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food for thought

Sweet potatoes are related to the morning glory family, while yams, belong to the lily family.iStockPhoto / Getty Images

Many of us read nutrition labels to seek out better-for-you foods. Doing so makes it easier to choose the loaf of sliced bread that’s higher in fibre, the granola that’s lower in sugar and the yogurt that has more calcium per serving.

But when deciding between two healthy foods at the grocery store, you can’t always tell which one offers the biggest nutrition bang for your buck. That’s certainly true for foods that don’t display nutrition facts.

Take a few minutes to test your nutrition smarts. Which of the following foods offer the best overall nutritional value?

Sweet potatoes versus yams: The names of these two tubers are often used interchangeably, but they’re two very different vegetables, botanically and nutritionally.

Sweet potatoes are related to the morning glory family. The most common variety found in grocery stores has a copper or reddish skin, an orange flesh and is sweet-tasting.

Yams, which belong to the lily family, can have a light pink or brown-coloured skin and ivory, pale yellow or purple flesh. Yams aren’t very sweet and are starchier than sweet potatoes.

On the nutrition front, both are excellent sources of blood-pressure-regulating potassium and deliver a decent amount of fibre and vitamin C. When it comes to the antioxidant beta-carotene however, sweet potatoes outrank yams.

Per one half-cup cooked, sweet potatoes serve up 15.5 mg of beta-carotene; the same serving of yams has less than one. A daily intake of 3 to 6 mg of beta-carotene from fruit and vegetables is thought to help guard against chronic disease.

Almond butter versus peanut butter: Both nut butters serve up protein (7 g per two tablespoons) and are high in heart-healthy monounsaturated fat. And each provide potassium and B vitamins.

Almond butter, though, has the nutritional advantage over peanut butter, delivering seven times more calcium and 40 per cent more magnesium. Per two tablespoons, almond butter contains 110 mg of calcium and 90 mg of magnesium.

Plus, almond butter is an exceptional source of immune-supportive vitamin E, providing 7.7 mg (half a day’s worth) per two tablespoon serving.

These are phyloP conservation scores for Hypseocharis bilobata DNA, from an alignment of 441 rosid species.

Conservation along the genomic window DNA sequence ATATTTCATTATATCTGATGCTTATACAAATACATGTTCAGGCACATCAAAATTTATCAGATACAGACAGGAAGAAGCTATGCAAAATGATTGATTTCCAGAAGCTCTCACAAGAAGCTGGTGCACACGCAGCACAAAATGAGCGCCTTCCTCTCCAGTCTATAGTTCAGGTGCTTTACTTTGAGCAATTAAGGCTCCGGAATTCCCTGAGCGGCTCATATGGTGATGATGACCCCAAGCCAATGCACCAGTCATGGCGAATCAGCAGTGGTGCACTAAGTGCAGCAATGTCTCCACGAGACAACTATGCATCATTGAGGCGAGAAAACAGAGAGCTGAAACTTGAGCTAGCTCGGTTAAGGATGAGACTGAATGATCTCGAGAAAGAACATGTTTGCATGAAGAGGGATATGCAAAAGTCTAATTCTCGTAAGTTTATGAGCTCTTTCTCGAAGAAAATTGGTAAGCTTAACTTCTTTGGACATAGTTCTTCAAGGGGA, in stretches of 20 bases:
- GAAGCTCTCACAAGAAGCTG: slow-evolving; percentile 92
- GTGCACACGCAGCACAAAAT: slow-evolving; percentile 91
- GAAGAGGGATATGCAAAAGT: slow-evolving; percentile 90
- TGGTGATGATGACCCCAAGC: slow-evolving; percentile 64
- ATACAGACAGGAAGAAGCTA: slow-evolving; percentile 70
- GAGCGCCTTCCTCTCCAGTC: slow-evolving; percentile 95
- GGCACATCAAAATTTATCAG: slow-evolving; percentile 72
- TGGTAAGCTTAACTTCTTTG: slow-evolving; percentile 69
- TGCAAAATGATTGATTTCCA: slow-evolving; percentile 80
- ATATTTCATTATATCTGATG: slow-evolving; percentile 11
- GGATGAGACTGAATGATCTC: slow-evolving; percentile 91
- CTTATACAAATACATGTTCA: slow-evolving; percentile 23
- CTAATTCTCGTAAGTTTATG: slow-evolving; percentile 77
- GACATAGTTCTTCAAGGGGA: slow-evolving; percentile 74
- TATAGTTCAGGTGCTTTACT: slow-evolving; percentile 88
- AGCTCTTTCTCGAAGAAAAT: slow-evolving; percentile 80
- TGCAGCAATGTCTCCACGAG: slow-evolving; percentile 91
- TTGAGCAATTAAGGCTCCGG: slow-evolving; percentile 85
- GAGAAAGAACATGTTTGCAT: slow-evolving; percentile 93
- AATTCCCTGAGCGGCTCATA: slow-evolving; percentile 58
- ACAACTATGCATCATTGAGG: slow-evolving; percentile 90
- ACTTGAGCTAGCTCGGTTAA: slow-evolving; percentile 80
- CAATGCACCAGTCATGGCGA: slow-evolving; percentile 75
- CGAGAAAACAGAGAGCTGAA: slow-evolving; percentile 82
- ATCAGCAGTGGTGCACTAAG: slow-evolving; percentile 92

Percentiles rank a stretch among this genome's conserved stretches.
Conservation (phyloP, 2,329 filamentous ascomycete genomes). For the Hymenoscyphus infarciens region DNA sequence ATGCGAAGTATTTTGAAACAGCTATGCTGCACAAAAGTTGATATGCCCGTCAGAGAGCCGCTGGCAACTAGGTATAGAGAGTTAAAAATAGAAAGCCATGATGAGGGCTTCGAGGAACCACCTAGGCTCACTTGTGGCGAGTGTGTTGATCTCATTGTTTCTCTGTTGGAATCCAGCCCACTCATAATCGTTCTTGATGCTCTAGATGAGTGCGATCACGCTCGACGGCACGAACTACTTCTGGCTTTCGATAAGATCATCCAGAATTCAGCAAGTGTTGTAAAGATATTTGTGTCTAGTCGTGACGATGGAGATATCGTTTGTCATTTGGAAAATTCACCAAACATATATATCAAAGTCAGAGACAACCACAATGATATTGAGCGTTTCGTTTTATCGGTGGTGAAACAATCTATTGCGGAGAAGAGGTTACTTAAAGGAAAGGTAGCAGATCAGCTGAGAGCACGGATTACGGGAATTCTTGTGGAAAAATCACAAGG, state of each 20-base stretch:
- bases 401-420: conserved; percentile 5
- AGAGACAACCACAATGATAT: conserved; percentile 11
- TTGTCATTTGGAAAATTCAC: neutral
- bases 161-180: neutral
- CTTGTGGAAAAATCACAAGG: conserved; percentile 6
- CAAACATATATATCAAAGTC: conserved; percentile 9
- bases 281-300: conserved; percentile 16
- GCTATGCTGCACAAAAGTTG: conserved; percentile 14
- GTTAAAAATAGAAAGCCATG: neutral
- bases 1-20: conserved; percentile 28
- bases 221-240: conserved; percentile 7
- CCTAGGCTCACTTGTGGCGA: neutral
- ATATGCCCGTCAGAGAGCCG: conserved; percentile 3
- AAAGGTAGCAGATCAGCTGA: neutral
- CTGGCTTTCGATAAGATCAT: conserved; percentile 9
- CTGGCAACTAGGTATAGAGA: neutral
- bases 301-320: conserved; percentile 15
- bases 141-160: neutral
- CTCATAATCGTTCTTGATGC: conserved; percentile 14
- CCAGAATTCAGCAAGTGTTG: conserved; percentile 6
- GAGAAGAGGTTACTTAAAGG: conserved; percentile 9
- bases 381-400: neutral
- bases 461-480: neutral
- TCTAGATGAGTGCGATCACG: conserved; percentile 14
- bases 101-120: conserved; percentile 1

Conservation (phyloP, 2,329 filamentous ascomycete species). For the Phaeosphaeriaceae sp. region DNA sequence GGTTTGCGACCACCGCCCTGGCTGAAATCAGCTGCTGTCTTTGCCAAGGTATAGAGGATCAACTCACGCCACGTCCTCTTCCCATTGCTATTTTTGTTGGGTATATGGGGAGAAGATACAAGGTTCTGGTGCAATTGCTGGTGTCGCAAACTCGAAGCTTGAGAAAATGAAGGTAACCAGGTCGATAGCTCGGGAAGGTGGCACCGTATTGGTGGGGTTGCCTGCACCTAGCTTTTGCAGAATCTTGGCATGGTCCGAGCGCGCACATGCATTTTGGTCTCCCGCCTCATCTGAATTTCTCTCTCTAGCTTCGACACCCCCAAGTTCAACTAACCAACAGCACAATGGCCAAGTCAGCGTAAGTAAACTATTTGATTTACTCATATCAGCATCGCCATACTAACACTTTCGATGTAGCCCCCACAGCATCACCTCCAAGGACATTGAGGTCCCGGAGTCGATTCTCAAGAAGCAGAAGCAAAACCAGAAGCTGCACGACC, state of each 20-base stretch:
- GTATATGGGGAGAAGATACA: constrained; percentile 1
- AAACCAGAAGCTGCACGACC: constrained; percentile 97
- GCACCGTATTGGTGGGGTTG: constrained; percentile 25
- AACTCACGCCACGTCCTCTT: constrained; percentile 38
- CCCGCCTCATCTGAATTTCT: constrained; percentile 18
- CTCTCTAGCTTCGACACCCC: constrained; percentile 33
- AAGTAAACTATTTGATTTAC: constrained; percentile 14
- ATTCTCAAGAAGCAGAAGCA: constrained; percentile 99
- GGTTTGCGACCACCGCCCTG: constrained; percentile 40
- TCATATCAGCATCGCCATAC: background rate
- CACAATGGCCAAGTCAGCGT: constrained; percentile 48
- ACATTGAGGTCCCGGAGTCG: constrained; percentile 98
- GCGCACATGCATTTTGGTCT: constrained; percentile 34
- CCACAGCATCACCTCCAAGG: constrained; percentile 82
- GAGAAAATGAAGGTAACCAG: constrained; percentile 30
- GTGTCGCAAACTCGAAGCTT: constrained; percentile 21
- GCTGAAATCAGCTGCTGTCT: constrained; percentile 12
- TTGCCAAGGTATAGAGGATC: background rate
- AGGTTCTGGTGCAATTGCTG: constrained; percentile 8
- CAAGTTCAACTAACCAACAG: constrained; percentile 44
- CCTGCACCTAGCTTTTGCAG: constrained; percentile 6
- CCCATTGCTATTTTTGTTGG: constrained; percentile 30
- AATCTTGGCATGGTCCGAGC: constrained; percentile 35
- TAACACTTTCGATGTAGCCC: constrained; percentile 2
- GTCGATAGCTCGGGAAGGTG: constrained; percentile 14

White versus light tuna: Whether it’s white (albacore) or light (skipjack, yellowfin, tongol), canned tuna is an excellent source of protein, niacin, vitamin B12 and selenium, a mineral that plays a critical role in healthy thyroid function.

But if you’re also looking for anti-inflammatory omega-3 fats, albacore tuna is the better choice. Three ounces provide 860 mg of eicosapentaenoic acid (EPA) and docosahexaenoic acid (DHA) combined, three times more than light tuna.

There’s no official recommended daily intake for DHA and EPA, but many international health authorities and scientific organizations advise adults consume 250 to 500 milligrams a day to support heart health.

One downside to albacore tuna: depending on where it’s from, it can be high in methylmercury, a compound that can harm an unborn baby and young child’s developing nervous system.

For this reason, Health Canada advises women of child-bearing age and pregnant and breastfeeding women to limit their intake canned albacore tuna to 300 g (10 ounces) a week, about two tins worth. Kids aged 5 to 11 should eat no more than 150 grams (about one tin) a week; younger children should not eat more than 75 grams (about half a tin) a week.

However, albacore tuna that’s fished from the waters of the Pacific Northwest is low in mercury. When buying canned albacore tuna, look for “product of Canada” on the label. Canned light tuna is relatively low in mercury.

Kale versus spinach: Both of these leafy green vegetables offer a fair amount of fibre, calcium and magnesium and deserve a spot on your regular menu.

When it comes to antioxidants, though, spinach outshines kale considerably. Per serving, the leafy green delivers five times more beta-carotene (11.3 mg per one cup cooked), seven times more brain-friendly lutein (20.3 mg per one cup cooked) and twice as much vitamin E.

Compared to kale, one cup of cooked spinach is a good source of iron (6.4 mg) and an outstanding source of both potassium (839 mg) and folate (263 mcg). Spinach also is one of the best food sources of betaine, a phytochemical that acts as an antioxidant and helps fight inflammation in the body.

Leslie Beck, a Toronto-based private practice dietitian, is director of food and nutrition at Medcan. Follow her on Twitter @LeslieBeckRD

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